The Kansas City Royals' offseason is expected to consist of a few external additions, but not everyone thinks Kansas City is a very appealing place for free agents to land.
In a recent article on Bleacher Report, Zachary D. Rymer published B/R's ranking of all 30 MLB clubs as free agent destinations. Three factors — resources, contention timelines and surroundings — played roles in the decision-making process, and the noted subjective nature of the article left some wiggle room for interpretation. Nonetheless, the Royals checked in at No. 26 on the list. Here was the rationale behind putting Kansas City in the fifth-lowest spot:
Projected 2023 Payroll: $76 Million
Even though it will turn 50 years old next year, Kauffman Stadium is aging just fine as a venue for the ol' ballgame. Missouri is also one of the more affordable states, so there would be a lot to like here if the Royals were a contender with cash to burn.
Unfortunately, this is not the case. Royals general manager J.J. Picollo has indicated that payroll will be similar in 2023 to what it was in 2022. If he's referring to the club's $94.8 million Opening Day payroll, there's not even room for $20 million in new salaries.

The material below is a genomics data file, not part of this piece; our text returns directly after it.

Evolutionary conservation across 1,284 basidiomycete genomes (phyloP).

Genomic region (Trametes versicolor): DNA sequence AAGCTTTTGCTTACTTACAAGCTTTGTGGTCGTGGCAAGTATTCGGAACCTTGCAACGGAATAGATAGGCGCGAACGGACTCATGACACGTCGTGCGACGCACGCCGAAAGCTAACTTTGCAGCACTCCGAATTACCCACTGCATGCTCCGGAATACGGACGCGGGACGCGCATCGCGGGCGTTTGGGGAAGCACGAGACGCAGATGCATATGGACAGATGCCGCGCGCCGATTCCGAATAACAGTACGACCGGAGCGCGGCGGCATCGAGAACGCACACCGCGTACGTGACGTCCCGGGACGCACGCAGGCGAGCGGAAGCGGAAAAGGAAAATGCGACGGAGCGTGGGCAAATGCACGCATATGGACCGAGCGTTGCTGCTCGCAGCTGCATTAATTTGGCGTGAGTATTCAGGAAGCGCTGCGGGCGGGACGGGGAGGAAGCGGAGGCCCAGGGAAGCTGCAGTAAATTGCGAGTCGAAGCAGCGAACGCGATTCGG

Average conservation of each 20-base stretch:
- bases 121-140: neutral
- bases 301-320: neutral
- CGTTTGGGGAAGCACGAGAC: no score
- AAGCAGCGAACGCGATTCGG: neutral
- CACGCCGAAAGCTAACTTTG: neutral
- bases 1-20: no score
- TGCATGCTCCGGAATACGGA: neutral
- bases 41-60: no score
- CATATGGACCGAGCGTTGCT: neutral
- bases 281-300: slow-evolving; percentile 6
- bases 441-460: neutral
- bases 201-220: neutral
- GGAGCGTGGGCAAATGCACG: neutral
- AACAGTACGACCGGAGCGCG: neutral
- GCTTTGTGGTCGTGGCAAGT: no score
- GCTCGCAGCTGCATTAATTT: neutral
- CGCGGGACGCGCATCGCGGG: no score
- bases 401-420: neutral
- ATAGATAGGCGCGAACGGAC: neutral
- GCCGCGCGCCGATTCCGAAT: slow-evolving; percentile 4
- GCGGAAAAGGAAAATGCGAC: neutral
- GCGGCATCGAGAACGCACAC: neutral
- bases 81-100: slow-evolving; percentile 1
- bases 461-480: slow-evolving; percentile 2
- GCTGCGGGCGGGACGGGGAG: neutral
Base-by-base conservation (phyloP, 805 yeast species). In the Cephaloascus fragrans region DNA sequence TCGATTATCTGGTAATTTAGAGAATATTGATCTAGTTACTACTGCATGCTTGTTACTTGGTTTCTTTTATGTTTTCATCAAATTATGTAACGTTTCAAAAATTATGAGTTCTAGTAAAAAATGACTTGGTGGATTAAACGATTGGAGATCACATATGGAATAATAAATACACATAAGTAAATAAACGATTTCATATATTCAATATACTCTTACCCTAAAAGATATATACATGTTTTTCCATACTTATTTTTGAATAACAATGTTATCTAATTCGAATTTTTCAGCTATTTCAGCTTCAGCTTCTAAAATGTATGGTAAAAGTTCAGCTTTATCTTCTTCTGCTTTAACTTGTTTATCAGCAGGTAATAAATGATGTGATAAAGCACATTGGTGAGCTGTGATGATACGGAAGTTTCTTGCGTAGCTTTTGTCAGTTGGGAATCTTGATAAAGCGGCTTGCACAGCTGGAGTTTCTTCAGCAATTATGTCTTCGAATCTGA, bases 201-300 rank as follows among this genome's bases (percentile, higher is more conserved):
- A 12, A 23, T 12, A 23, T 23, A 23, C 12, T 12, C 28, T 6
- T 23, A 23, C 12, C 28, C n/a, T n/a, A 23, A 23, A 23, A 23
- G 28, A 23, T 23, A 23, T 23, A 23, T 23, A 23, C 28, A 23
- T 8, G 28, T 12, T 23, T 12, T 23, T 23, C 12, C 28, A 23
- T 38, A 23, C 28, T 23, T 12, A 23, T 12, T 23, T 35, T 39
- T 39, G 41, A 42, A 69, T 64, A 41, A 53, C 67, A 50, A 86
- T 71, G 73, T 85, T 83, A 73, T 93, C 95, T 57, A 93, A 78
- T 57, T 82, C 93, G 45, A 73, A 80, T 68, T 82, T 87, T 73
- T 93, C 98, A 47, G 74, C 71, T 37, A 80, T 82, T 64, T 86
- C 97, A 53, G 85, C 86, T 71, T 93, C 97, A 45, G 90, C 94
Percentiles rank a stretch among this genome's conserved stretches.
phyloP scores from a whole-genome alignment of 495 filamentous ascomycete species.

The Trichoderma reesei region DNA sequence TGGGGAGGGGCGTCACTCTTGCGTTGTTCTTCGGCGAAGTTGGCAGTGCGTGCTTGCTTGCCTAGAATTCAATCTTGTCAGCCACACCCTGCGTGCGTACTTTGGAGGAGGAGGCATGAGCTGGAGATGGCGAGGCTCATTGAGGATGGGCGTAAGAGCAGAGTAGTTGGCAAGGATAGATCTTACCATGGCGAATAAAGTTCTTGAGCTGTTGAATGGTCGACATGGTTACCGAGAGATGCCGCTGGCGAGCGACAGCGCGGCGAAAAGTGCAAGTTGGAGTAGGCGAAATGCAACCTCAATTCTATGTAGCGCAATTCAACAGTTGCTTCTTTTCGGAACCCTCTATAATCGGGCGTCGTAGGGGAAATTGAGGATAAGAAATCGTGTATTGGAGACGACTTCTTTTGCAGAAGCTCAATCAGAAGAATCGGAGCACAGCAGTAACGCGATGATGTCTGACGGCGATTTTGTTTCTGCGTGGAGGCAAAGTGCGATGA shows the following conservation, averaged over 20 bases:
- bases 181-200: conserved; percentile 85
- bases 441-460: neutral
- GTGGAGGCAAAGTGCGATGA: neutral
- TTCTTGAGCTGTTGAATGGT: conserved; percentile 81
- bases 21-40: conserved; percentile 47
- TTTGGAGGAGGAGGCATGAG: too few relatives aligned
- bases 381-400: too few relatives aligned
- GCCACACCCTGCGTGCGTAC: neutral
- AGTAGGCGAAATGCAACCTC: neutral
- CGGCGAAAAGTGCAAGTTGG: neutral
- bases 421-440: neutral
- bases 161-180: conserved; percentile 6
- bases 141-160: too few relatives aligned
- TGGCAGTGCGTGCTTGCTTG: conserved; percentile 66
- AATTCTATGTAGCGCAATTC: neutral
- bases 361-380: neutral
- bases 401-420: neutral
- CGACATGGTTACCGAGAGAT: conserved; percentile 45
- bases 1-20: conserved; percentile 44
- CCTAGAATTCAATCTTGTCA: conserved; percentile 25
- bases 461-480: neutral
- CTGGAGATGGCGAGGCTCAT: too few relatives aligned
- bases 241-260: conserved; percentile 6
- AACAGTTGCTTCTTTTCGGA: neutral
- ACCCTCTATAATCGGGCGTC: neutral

Royals Chairman and CEO John Sherman doesn't necessarily feel the same way about the article's perspective on Kauffman Stadium, as the team is actively making an attempt to progress in its search for a new full-time home. Elsewhere, however, valid points are made. The Kansas City area is a fine place to live, and prospective free agents who are fond of the Midwest would find themselves having an easy time fitting in with the team and city's respective cultures.
Financially, the Royals appear to be in a "win first, then spend" state. Kansas City has a large chunk of money tied up in a few currently-contracted players (Hunter Dozier, Salvador Perez and Michael A. Taylor), and the arbitration process will soon see figures creep up into the team's 2023 payroll as well. Big-time spending isn't a likely development for the Royals over the next month or two, and their moves at the non-tender deadline made that even more obvious. For a club that is eyeing help from a right-handed bat and potentially multiple pitchers, though, perhaps there's a bit of payroll flexibility. It wouldn't be enough for a top free agent, however.
As things currently stand, the Royals simply aren't ready to go after a marquee name. The odds are already stacked against them due to their small-market nature, as well as their recent track record in terms of success. This conversation could be a different one in a year or two but in the 2022-23 offseason, many organizations are more appealing than the Royals. Is 25 the magic number? That's impossible to predict, but a lower-third standing among all 30 teams makes a great deal of sense.